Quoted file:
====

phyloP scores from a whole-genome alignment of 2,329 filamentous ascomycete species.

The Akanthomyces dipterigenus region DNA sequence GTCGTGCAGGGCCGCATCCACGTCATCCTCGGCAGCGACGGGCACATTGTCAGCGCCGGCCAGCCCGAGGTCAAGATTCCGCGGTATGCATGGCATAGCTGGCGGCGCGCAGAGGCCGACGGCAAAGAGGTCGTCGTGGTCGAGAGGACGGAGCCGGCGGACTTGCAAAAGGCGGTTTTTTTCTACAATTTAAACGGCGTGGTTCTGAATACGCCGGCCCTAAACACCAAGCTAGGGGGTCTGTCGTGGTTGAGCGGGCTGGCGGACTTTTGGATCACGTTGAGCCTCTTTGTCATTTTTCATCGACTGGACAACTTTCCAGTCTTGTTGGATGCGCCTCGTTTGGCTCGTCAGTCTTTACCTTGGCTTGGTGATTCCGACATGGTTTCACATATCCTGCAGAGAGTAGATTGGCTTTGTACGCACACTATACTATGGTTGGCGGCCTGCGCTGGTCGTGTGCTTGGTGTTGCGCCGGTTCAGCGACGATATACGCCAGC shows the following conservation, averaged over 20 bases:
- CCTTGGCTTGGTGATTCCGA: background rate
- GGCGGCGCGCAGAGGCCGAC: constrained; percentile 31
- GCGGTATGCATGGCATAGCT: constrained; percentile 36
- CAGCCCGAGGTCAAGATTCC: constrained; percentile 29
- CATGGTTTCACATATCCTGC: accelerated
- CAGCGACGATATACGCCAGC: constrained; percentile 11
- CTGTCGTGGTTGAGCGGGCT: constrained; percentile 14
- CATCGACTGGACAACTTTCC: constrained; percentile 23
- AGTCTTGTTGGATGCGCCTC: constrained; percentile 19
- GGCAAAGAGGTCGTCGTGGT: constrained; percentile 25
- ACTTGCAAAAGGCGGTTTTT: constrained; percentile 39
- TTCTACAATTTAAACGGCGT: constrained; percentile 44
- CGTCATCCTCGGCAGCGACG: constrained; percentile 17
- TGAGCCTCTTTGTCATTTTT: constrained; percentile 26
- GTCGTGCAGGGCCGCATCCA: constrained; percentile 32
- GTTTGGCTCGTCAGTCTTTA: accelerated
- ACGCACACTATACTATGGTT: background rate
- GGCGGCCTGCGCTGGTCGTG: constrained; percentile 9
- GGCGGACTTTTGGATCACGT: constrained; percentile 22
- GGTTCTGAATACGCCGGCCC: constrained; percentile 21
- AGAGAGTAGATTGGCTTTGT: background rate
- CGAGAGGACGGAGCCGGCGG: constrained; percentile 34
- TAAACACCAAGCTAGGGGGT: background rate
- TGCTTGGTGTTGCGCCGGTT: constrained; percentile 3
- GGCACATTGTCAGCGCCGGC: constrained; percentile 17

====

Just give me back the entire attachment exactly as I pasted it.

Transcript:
phyloP scores from a whole-genome alignment of 2,329 filamentous ascomycete species.

The Akanthomyces dipterigenus region DNA sequence GTCGTGCAGGGCCGCATCCACGTCATCCTCGGCAGCGACGGGCACATTGTCAGCGCCGGCCAGCCCGAGGTCAAGATTCCGCGGTATGCATGGCATAGCTGGCGGCGCGCAGAGGCCGACGGCAAAGAGGTCGTCGTGGTCGAGAGGACGGAGCCGGCGGACTTGCAAAAGGCGGTTTTTTTCTACAATTTAAACGGCGTGGTTCTGAATACGCCGGCCCTAAACACCAAGCTAGGGGGTCTGTCGTGGTTGAGCGGGCTGGCGGACTTTTGGATCACGTTGAGCCTCTTTGTCATTTTTCATCGACTGGACAACTTTCCAGTCTTGTTGGATGCGCCTCGTTTGGCTCGTCAGTCTTTACCTTGGCTTGGTGATTCCGACATGGTTTCACATATCCTGCAGAGAGTAGATTGGCTTTGTACGCACACTATACTATGGTTGGCGGCCTGCGCTGGTCGTGTGCTTGGTGTTGCGCCGGTTCAGCGACGATATACGCCAGC shows the following conservation, averaged over 20 bases:
- CCTTGGCTTGGTGATTCCGA: background rate
- GGCGGCGCGCAGAGGCCGAC: constrained; percentile 31
- GCGGTATGCATGGCATAGCT: constrained; percentile 36
- CAGCCCGAGGTCAAGATTCC: constrained; percentile 29
- CATGGTTTCACATATCCTGC: accelerated
- CAGCGACGATATACGCCAGC: constrained; percentile 11
- CTGTCGTGGTTGAGCGGGCT: constrained; percentile 14
- CATCGACTGGACAACTTTCC: constrained; percentile 23
- AGTCTTGTTGGATGCGCCTC: constrained; percentile 19
- GGCAAAGAGGTCGTCGTGGT: constrained; percentile 25
- ACTTGCAAAAGGCGGTTTTT: constrained; percentile 39
- TTCTACAATTTAAACGGCGT: constrained; percentile 44
- CGTCATCCTCGGCAGCGACG: constrained; percentile 17
- TGAGCCTCTTTGTCATTTTT: constrained; percentile 26
- GTCGTGCAGGGCCGCATCCA: constrained; percentile 32
- GTTTGGCTCGTCAGTCTTTA: accelerated
- ACGCACACTATACTATGGTT: background rate
- GGCGGCCTGCGCTGGTCGTG: constrained; percentile 9
- GGCGGACTTTTGGATCACGT: constrained; percentile 22
- GGTTCTGAATACGCCGGCCC: constrained; percentile 21
- AGAGAGTAGATTGGCTTTGT: background rate
- CGAGAGGACGGAGCCGGCGG: constrained; percentile 34
- TAAACACCAAGCTAGGGGGT: background rate
- TGCTTGGTGTTGCGCCGGTT: constrained; percentile 3
- GGCACATTGTCAGCGCCGGC: constrained; percentile 17